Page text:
Improving forensic mental health care for Aboriginal Australians – Challenges and opportunities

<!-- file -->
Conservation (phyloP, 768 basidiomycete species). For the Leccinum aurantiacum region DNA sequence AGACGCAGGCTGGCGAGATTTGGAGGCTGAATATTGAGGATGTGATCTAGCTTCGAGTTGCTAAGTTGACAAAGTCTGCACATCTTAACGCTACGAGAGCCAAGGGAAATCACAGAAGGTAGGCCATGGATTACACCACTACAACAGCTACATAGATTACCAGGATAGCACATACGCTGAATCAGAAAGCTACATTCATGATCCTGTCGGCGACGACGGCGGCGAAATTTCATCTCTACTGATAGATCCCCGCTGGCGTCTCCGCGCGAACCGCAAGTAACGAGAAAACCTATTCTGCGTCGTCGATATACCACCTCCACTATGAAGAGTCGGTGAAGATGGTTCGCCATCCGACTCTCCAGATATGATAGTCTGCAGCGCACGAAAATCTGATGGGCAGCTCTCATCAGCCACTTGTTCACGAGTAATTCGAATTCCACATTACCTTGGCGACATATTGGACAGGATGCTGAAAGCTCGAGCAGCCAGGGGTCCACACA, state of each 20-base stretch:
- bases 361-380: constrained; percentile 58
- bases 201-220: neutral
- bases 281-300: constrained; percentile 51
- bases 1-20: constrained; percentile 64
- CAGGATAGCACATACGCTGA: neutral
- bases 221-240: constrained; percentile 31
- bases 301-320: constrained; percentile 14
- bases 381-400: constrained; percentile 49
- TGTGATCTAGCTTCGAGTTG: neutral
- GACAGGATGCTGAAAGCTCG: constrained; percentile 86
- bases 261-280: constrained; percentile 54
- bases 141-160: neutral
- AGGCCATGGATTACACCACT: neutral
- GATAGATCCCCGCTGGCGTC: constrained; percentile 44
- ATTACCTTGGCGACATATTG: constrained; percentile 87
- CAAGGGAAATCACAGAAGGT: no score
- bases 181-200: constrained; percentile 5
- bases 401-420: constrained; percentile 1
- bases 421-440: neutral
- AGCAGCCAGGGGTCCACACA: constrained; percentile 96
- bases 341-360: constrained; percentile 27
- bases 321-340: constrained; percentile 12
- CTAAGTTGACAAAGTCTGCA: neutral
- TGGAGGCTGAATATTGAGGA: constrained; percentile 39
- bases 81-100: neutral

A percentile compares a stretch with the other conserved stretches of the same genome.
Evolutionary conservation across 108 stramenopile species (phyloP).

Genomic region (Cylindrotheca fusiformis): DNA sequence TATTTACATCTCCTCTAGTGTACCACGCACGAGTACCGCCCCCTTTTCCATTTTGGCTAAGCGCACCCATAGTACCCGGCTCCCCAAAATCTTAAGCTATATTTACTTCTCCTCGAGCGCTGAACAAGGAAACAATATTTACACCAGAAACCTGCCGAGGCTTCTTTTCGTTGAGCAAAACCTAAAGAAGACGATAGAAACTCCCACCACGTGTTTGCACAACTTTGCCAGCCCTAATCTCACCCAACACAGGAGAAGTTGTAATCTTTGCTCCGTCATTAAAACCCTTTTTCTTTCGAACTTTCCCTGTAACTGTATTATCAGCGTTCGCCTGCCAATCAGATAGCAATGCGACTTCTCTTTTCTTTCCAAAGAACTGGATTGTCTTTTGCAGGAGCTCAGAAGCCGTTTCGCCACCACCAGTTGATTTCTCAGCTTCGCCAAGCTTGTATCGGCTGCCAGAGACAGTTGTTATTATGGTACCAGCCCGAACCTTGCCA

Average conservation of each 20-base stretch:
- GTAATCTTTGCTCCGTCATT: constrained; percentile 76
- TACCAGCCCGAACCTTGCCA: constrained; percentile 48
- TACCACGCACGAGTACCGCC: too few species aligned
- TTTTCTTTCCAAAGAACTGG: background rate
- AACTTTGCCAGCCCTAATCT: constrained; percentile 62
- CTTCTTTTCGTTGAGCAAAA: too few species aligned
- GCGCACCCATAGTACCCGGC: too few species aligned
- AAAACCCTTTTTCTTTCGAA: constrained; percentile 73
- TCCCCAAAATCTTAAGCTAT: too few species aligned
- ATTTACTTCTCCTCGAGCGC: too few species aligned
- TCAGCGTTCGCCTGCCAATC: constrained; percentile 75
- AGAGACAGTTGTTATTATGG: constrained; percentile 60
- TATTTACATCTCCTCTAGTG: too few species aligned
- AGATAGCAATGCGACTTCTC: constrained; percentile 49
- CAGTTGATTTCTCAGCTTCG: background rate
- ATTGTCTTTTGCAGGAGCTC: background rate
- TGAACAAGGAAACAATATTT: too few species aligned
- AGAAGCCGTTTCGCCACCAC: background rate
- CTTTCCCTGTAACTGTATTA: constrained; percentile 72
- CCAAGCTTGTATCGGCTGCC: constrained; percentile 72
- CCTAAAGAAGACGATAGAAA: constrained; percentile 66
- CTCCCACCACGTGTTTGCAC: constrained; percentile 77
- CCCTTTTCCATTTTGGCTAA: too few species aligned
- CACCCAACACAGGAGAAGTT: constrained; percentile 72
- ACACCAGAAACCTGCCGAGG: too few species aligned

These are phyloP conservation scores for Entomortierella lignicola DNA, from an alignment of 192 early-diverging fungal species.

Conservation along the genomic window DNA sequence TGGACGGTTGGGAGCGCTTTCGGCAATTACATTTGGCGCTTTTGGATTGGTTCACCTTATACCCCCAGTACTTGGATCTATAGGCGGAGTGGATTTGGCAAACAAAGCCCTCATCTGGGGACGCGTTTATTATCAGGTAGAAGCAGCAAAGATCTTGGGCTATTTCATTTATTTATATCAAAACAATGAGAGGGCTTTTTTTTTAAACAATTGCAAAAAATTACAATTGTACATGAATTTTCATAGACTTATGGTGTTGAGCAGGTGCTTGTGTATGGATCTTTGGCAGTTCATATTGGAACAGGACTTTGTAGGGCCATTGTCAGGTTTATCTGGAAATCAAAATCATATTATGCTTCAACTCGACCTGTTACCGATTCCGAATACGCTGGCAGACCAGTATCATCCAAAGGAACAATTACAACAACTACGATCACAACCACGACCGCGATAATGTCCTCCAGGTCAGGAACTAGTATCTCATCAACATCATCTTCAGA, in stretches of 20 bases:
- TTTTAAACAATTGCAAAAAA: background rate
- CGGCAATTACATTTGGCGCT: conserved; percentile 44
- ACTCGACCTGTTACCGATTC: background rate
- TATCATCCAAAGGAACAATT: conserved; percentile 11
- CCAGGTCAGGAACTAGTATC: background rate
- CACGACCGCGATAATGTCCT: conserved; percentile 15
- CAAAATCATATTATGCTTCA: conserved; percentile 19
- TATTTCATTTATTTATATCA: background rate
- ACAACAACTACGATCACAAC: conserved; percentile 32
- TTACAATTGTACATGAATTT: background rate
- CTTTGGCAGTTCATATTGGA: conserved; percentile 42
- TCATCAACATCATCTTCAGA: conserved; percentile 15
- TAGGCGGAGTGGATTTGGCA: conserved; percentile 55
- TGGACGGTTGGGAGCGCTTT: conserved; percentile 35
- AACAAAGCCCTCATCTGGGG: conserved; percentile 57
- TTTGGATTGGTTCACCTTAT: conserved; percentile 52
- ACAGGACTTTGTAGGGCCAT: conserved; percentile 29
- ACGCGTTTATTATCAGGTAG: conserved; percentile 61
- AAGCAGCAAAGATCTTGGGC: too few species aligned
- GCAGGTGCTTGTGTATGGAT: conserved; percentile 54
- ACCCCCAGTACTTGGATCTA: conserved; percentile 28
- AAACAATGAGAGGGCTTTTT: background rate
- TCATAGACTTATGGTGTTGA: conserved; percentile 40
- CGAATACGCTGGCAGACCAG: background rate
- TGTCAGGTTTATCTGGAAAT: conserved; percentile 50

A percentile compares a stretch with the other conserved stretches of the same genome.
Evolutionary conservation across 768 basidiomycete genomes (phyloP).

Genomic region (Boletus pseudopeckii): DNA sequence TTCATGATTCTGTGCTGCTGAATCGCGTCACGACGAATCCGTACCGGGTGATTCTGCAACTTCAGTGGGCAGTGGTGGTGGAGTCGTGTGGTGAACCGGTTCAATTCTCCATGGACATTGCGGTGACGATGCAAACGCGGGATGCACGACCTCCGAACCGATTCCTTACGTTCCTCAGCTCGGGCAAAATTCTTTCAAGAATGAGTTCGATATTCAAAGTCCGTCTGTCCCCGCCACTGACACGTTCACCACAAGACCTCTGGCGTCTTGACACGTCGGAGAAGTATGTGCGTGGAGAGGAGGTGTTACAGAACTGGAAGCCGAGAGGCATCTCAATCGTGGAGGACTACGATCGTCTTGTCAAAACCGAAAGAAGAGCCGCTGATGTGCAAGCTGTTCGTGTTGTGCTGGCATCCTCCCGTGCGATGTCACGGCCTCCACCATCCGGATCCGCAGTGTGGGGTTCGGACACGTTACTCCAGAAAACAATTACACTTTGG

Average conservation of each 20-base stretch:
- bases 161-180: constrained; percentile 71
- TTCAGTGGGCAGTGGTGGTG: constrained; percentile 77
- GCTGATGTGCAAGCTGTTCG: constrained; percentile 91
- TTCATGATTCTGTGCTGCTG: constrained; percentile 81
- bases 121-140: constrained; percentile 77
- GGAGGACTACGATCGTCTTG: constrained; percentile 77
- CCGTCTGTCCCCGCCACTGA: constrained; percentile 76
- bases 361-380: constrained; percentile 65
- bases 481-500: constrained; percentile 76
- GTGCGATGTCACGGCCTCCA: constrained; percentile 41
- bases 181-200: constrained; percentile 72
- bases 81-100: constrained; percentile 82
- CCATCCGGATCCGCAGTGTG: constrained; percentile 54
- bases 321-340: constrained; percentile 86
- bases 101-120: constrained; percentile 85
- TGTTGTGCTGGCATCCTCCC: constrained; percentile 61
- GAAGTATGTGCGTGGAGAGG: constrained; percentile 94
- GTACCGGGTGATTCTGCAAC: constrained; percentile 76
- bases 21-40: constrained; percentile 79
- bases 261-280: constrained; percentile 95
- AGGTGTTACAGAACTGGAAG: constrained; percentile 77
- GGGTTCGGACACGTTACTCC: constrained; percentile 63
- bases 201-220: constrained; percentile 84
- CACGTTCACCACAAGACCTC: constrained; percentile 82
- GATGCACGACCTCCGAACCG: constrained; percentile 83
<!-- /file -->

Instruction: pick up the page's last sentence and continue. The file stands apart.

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Mental disorders constitute a major burden of disease in Aboriginal and Torres Strait Islander(hereafter Aboriginal) Australians who are also over-represented in the prison system. A legacy of colonisation compounds such prevalence and is further exacerbated by the persistence of racial discrimination and insensitivity across many sectors including health. This research completed in a Western Australian forensic mental health setting identifies non-Aboriginal health professionals’ support needs to deliver high quality, culturally safe care to Aboriginal patients. Data were collected from health professionals using an online survey and ten semi-structured interviews. Survey and interview results found ongoing education was needed for staff to provide culturally safe care where Aboriginal knowledge beliefs and values were respected. Findings also support previous research linking Indigenous health providers to improved health outcomes for Aboriginal patients. In a colonised country like Australia, education programs that critically reflect on power relations privileging white Anglo-Australian cultural dominance and subjugating Aboriginal knowledge, beliefs and values are important to identify factors promoting or compromising care of Aboriginal patients and developing a deeper understanding of ‘cultural safety’ and its clinical application. Organisational commitment is needed to translate findings to support non-Aboriginal health professionals deliver high quality care to Aboriginal patients that is respectful of cultural differences.
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